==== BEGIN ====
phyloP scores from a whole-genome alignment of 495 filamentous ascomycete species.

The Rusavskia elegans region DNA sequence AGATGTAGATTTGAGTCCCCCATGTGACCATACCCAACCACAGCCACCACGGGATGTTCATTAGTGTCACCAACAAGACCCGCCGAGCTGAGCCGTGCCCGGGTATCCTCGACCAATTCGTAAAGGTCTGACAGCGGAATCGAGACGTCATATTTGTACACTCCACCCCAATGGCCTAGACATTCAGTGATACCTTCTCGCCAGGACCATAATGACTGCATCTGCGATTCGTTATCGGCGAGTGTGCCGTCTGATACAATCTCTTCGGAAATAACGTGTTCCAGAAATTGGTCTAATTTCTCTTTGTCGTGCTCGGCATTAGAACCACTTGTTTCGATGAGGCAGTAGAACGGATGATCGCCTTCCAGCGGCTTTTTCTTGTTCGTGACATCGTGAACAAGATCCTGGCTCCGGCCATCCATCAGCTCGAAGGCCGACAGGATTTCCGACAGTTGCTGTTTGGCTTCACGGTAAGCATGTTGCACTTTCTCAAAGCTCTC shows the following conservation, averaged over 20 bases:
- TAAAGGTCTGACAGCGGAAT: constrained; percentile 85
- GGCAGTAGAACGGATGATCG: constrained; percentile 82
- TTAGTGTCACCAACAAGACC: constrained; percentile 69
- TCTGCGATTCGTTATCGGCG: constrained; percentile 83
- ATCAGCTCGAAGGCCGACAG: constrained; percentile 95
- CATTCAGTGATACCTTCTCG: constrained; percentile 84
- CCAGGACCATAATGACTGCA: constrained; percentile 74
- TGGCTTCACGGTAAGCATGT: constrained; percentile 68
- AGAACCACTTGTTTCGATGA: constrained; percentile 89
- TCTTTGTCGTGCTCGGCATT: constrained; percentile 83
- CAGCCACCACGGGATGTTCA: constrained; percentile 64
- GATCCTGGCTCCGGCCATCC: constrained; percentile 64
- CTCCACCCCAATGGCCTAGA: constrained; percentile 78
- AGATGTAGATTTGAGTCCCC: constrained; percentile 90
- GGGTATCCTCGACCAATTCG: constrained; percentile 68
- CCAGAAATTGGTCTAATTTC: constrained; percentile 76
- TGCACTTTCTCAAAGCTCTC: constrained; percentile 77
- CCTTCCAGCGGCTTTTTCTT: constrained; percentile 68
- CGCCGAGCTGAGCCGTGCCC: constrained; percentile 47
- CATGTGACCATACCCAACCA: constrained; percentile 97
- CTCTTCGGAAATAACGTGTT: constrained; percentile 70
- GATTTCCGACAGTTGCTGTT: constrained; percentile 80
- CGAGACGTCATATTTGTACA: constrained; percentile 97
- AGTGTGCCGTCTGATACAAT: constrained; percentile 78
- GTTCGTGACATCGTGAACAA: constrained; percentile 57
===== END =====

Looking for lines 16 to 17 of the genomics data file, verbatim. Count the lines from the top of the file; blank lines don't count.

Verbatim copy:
- AGATGTAGATTTGAGTCCCC: constrained; percentile 90
- GGGTATCCTCGACCAATTCG: constrained; percentile 68